September 16

September 16
by Pastor Jim Bangsund


What shall we say then? Are we to continue in sin that grace may abound?  By no means! How can we who died to sin still live in it?  Do you not know that all of us who have been baptized into Christ Jesus were baptized into his death?  We were buried therefore with him by baptism into death, so that as Christ was raised from the dead by the glory of the Father, we too might walk in newness of life.
Romans 6:1-4 
One of the greatest influences upon Martin Luther was St. Augustine (354-430AD).  Today, we’ll hear how Romans was also the turning point in the life of a randy young Augustine long before he attained the appellation “saint”!

Saved by grace through faith alone — our relationship with God restored purely through his actions and not ours; through his taking on flesh in the person of Jesus to take our sin upon himself; through his covering of our sinfulness with the righteousness of Christ.

This was a shocking, even nonsensical, message in the ears of some of Paul’s hearers.  Times haven’t changed; people haven’t changed.  Over the centuries, this glad message has brought forth not only great joy and relief, as in the case of Martin Luther, but also, in some cases, utter rejection or even mocking.

Already, by the time Paul wrote his letter to the church at Rome, there were those who took the message of the Gospel and twisted it — whether through true misunderstanding, or in order to mock it, we do not know.  What came back to Paul, however, was word that there were those saying something like the following: “Grace!  Good stuff!  When we sin, we receive God’s grace and our sins are forgiven.  So, let’s sin even more in order to receive even more of that good stuff!”

Paul’s response to such an appalling misconstrual is above.  “Are we to continue in sin that grace may abound?  By no means!”  German pastor Dietrich Bonhoeffer, who died for his faith under the Nazis, referred to such a shallow response to God’s great mercy as “cheap grace.”  No one who has come truly to understand and appreciate what it cost Jesus, and what he accomplished on the Cross, can ever respond in such a way.  The only possible response of one who is truly gripped by the power of this message is to give thanks and praise and to ask, “Lord, how can I now live in such a way to give thanks to you for all you have done?”

Perhaps the most famous case of living in debauchery in spite of knowing the Gospel was St Augustine — long before he became Bishop of Hippo and one of the church’s greatest teachers.  Living a wild life of wine, women and song, young Augustine had a faithful mother, Monica (for whom the city Santa Monica is named), who prayed for her son daily.

Once again, though, it was Romans that brought about the change.  In Augustine’s famous Confessions, he tells us of that event.  He had reached a point of despair in his life and found himself vaguely crying out to the God from whom he had wandered.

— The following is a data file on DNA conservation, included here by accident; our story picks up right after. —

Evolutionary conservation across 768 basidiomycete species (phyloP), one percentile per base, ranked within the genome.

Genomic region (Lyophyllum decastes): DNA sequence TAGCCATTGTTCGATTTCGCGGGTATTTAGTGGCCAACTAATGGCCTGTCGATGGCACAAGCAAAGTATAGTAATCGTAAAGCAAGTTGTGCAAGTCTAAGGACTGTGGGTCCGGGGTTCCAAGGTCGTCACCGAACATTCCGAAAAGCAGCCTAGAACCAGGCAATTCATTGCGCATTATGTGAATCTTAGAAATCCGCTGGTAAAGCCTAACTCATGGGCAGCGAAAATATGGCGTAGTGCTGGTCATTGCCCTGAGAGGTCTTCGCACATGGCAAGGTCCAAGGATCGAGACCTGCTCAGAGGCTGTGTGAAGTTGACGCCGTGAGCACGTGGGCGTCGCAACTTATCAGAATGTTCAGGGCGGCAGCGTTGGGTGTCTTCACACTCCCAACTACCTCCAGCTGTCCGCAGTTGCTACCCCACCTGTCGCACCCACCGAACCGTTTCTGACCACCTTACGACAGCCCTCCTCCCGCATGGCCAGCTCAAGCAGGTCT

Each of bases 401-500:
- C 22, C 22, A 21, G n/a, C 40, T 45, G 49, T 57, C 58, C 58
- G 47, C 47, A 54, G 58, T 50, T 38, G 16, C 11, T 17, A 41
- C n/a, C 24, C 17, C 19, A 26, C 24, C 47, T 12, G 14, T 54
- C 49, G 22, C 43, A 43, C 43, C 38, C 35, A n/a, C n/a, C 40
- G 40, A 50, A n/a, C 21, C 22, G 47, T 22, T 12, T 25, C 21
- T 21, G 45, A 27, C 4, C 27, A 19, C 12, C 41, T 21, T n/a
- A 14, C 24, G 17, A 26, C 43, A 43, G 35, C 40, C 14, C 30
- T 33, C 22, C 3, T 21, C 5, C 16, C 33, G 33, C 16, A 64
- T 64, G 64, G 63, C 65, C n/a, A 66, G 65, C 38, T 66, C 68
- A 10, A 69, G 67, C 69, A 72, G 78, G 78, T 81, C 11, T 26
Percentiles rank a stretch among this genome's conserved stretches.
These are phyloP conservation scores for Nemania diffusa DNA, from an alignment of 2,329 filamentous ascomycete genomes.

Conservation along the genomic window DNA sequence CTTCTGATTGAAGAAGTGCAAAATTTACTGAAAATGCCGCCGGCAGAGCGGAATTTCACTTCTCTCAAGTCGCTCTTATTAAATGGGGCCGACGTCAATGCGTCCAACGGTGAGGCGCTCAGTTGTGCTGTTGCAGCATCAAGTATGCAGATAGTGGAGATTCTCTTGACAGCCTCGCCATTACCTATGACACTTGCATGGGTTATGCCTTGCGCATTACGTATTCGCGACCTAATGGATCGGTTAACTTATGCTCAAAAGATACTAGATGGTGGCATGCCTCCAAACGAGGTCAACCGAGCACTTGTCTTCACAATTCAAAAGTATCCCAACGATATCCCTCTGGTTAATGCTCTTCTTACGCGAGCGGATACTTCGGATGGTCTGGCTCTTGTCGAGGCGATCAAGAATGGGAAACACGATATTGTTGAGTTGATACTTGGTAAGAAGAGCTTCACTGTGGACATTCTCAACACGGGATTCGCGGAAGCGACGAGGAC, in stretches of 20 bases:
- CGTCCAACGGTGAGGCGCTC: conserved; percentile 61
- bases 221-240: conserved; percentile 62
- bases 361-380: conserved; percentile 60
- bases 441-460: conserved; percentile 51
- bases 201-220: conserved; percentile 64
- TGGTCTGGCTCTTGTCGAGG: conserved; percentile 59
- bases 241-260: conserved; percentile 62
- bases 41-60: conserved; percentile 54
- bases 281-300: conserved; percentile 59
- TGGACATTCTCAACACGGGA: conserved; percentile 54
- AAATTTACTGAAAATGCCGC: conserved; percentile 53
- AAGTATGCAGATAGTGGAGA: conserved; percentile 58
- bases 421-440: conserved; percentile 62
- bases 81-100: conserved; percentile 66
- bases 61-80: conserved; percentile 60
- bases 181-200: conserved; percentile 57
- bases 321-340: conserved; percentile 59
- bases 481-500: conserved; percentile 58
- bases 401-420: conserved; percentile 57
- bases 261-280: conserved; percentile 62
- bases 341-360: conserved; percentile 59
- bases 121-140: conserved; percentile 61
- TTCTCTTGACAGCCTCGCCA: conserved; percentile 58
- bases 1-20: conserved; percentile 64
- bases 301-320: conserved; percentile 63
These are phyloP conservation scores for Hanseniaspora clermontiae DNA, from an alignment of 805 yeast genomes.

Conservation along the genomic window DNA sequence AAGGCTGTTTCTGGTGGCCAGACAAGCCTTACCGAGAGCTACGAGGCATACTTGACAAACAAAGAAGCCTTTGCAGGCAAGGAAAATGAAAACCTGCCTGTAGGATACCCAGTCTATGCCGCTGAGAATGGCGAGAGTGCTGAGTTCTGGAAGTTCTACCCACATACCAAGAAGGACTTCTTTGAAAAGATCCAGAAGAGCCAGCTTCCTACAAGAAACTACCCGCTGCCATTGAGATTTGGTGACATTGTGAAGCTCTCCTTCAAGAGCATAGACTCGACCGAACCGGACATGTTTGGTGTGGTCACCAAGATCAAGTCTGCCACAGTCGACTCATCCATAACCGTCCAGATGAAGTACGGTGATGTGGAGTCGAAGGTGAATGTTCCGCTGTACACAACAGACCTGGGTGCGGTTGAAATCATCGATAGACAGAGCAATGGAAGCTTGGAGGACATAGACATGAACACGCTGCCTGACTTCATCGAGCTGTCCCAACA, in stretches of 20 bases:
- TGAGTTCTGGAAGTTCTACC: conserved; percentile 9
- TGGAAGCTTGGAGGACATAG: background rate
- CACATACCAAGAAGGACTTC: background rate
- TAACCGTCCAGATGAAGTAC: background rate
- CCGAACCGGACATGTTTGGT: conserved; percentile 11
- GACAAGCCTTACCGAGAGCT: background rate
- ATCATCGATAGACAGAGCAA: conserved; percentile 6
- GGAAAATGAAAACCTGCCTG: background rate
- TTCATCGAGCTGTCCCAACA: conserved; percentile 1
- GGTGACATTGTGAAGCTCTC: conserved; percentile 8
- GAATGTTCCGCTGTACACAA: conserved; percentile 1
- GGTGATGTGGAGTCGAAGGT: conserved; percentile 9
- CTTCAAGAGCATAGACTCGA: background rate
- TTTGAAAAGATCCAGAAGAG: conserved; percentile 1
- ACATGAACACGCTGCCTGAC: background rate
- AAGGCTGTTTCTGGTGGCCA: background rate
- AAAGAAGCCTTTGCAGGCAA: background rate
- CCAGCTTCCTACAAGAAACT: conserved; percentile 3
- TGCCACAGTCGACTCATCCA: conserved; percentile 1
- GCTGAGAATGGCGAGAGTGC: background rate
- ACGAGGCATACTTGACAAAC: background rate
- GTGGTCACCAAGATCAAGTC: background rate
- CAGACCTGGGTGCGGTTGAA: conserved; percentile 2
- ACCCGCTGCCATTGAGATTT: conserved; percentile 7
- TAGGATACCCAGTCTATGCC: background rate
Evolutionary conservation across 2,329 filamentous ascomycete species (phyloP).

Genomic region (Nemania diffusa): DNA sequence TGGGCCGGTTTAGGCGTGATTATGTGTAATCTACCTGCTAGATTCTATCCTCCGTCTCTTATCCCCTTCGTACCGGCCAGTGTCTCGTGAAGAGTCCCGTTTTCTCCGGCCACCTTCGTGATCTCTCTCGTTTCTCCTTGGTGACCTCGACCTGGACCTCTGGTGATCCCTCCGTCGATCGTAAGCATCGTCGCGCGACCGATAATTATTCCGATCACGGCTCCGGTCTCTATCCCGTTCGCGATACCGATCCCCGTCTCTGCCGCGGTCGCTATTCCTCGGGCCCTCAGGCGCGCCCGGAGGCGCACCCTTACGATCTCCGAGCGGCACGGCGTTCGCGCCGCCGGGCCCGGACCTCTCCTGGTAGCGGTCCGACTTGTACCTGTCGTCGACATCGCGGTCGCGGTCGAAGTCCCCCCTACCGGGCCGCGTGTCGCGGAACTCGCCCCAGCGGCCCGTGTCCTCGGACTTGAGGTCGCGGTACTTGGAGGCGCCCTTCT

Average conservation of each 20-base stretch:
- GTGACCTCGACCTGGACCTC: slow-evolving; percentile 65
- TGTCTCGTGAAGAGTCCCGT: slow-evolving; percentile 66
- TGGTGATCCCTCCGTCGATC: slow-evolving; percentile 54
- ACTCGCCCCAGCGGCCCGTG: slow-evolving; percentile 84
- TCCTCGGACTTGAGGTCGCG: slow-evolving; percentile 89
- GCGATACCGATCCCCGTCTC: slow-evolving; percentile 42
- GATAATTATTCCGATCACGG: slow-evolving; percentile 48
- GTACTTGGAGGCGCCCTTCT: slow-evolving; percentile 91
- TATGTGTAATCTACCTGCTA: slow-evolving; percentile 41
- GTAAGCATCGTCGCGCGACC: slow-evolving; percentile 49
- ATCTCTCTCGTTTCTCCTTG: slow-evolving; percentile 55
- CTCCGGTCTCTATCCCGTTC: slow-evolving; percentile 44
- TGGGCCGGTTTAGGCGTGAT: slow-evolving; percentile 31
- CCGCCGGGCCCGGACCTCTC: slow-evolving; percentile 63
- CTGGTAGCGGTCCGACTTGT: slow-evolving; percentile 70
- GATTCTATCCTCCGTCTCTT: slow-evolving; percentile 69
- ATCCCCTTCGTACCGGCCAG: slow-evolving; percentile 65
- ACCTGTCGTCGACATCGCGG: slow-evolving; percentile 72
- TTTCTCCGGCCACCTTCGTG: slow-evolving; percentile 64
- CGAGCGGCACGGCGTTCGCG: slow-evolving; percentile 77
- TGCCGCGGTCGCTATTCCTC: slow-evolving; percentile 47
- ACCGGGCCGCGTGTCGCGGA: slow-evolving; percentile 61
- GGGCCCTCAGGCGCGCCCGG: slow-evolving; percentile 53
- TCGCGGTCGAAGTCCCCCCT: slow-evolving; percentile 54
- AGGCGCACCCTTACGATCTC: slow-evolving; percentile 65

I was saying these things and weeping in the most bitter contrition of my heart, when, lo, I heard the voice as of a boy or girl, I know not which, coming from a neighbouring house, chanting, and oft repeating, “Take up and read; take up and read.” … So quickly I returned to the place where Alypius was sitting; for there had I put down the volume of the apostles, when I rose thence. I grasped, opened, and in silence read that paragraph on which my eyes first fell: “not in reveling and drunkenness, not in debauchery and licentiousness, not in quarreling and jealousy; but put on the Lord Jesus Christ, and make no provision for the flesh, to gratify its desires.” No further would I read, nor did I need; for instantly, as the sentence ended — by a light, as it were, of security infused into my heart — all the gloom of doubt vanished away.[1]
In this case, Augustine had stumbled upon not Romans 6 but Romans 13:13 and following.  Yet the point of each text is the same.  The only proper and serious response of one who truly recognizes what has been accomplished in the Cross and the Resurrection is to seek to live a life pleasing to God, thankfully engaged in activities that further his will in the world.

Gracious God, we live in that grace by which you are known and addressed.  Forgive us when we take it for granted, when we treat it as “cheap grace,” forgetting what it cost you.  Show us those ways in which our lives can be living expressions of thankfulness to you, engaged in those tasks and challenges you lay before us and shining as a witness to those around us.  For we pray in Jesus’ Name.  Amen.

[1] The Confessions of St Augustine, book 8, chapter 12.

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